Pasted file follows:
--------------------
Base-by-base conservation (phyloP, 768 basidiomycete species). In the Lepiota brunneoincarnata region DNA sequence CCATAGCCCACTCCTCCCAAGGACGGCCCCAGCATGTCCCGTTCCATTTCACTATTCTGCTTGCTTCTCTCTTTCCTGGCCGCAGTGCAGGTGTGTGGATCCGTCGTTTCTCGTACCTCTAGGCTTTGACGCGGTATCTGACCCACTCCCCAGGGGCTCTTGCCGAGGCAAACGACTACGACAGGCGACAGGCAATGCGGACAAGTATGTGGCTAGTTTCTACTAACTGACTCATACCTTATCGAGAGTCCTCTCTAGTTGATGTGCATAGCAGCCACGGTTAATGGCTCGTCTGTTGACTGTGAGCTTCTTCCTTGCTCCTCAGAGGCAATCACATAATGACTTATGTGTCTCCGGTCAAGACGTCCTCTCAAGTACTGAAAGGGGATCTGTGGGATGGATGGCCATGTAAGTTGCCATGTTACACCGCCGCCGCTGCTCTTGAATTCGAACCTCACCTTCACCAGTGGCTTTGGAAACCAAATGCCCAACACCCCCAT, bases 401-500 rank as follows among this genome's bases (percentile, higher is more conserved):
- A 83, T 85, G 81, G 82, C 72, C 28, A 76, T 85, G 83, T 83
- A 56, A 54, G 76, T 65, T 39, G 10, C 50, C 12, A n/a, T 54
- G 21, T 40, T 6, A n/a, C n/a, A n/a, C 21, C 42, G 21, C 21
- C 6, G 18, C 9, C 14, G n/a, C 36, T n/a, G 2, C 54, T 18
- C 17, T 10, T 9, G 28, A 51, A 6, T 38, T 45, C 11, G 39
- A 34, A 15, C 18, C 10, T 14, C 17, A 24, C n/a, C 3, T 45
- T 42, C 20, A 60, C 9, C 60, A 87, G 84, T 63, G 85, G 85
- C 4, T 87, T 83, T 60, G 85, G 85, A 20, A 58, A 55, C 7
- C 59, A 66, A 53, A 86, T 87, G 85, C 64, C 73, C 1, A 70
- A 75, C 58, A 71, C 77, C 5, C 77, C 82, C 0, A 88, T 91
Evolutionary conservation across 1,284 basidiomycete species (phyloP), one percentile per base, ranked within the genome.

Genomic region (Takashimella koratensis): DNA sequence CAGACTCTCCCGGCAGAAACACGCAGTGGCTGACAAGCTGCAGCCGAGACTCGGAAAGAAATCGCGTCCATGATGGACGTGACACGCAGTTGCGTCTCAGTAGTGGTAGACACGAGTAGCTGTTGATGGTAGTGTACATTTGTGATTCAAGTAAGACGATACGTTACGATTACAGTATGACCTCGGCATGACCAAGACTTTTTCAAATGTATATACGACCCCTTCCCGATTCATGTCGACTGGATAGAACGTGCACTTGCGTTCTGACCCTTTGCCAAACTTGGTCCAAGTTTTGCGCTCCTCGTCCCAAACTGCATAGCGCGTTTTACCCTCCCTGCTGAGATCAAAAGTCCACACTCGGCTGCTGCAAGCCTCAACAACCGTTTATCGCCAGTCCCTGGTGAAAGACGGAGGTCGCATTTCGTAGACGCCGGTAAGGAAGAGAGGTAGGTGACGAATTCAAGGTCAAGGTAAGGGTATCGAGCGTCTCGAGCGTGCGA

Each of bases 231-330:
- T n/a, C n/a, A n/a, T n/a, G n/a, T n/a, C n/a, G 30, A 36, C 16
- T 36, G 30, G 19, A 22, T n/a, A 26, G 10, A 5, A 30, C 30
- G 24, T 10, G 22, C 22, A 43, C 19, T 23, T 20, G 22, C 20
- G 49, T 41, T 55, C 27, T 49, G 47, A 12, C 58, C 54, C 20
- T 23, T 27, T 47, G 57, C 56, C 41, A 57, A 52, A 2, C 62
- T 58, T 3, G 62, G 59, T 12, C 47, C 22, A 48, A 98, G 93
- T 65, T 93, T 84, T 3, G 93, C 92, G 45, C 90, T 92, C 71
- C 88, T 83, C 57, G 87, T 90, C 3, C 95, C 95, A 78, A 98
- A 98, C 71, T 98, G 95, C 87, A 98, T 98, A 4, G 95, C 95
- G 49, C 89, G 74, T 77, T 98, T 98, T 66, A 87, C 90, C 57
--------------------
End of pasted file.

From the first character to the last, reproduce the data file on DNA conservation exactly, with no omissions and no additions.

Base-by-base conservation (phyloP, 768 basidiomycete species). In the Lepiota brunneoincarnata region DNA sequence CCATAGCCCACTCCTCCCAAGGACGGCCCCAGCATGTCCCGTTCCATTTCACTATTCTGCTTGCTTCTCTCTTTCCTGGCCGCAGTGCAGGTGTGTGGATCCGTCGTTTCTCGTACCTCTAGGCTTTGACGCGGTATCTGACCCACTCCCCAGGGGCTCTTGCCGAGGCAAACGACTACGACAGGCGACAGGCAATGCGGACAAGTATGTGGCTAGTTTCTACTAACTGACTCATACCTTATCGAGAGTCCTCTCTAGTTGATGTGCATAGCAGCCACGGTTAATGGCTCGTCTGTTGACTGTGAGCTTCTTCCTTGCTCCTCAGAGGCAATCACATAATGACTTATGTGTCTCCGGTCAAGACGTCCTCTCAAGTACTGAAAGGGGATCTGTGGGATGGATGGCCATGTAAGTTGCCATGTTACACCGCCGCCGCTGCTCTTGAATTCGAACCTCACCTTCACCAGTGGCTTTGGAAACCAAATGCCCAACACCCCCAT, bases 401-500 rank as follows among this genome's bases (percentile, higher is more conserved):
- A 83, T 85, G 81, G 82, C 72, C 28, A 76, T 85, G 83, T 83
- A 56, A 54, G 76, T 65, T 39, G 10, C 50, C 12, A n/a, T 54
- G 21, T 40, T 6, A n/a, C n/a, A n/a, C 21, C 42, G 21, C 21
- C 6, G 18, C 9, C 14, G n/a, C 36, T n/a, G 2, C 54, T 18
- C 17, T 10, T 9, G 28, A 51, A 6, T 38, T 45, C 11, G 39
- A 34, A 15, C 18, C 10, T 14, C 17, A 24, C n/a, C 3, T 45
- T 42, C 20, A 60, C 9, C 60, A 87, G 84, T 63, G 85, G 85
- C 4, T 87, T 83, T 60, G 85, G 85, A 20, A 58, A 55, C 7
- C 59, A 66, A 53, A 86, T 87, G 85, C 64, C 73, C 1, A 70
- A 75, C 58, A 71, C 77, C 5, C 77, C 82, C 0, A 88, T 91
Evolutionary conservation across 1,284 basidiomycete species (phyloP), one percentile per base, ranked within the genome.

Genomic region (Takashimella koratensis): DNA sequence CAGACTCTCCCGGCAGAAACACGCAGTGGCTGACAAGCTGCAGCCGAGACTCGGAAAGAAATCGCGTCCATGATGGACGTGACACGCAGTTGCGTCTCAGTAGTGGTAGACACGAGTAGCTGTTGATGGTAGTGTACATTTGTGATTCAAGTAAGACGATACGTTACGATTACAGTATGACCTCGGCATGACCAAGACTTTTTCAAATGTATATACGACCCCTTCCCGATTCATGTCGACTGGATAGAACGTGCACTTGCGTTCTGACCCTTTGCCAAACTTGGTCCAAGTTTTGCGCTCCTCGTCCCAAACTGCATAGCGCGTTTTACCCTCCCTGCTGAGATCAAAAGTCCACACTCGGCTGCTGCAAGCCTCAACAACCGTTTATCGCCAGTCCCTGGTGAAAGACGGAGGTCGCATTTCGTAGACGCCGGTAAGGAAGAGAGGTAGGTGACGAATTCAAGGTCAAGGTAAGGGTATCGAGCGTCTCGAGCGTGCGA

Each of bases 231-330:
- T n/a, C n/a, A n/a, T n/a, G n/a, T n/a, C n/a, G 30, A 36, C 16
- T 36, G 30, G 19, A 22, T n/a, A 26, G 10, A 5, A 30, C 30
- G 24, T 10, G 22, C 22, A 43, C 19, T 23, T 20, G 22, C 20
- G 49, T 41, T 55, C 27, T 49, G 47, A 12, C 58, C 54, C 20
- T 23, T 27, T 47, G 57, C 56, C 41, A 57, A 52, A 2, C 62
- T 58, T 3, G 62, G 59, T 12, C 47, C 22, A 48, A 98, G 93
- T 65, T 93, T 84, T 3, G 93, C 92, G 45, C 90, T 92, C 71
- C 88, T 83, C 57, G 87, T 90, C 3, C 95, C 95, A 78, A 98
- A 98, C 71, T 98, G 95, C 87, A 98, T 98, A 4, G 95, C 95
- G 49, C 89, G 74, T 77, T 98, T 98, T 66, A 87, C 90, C 57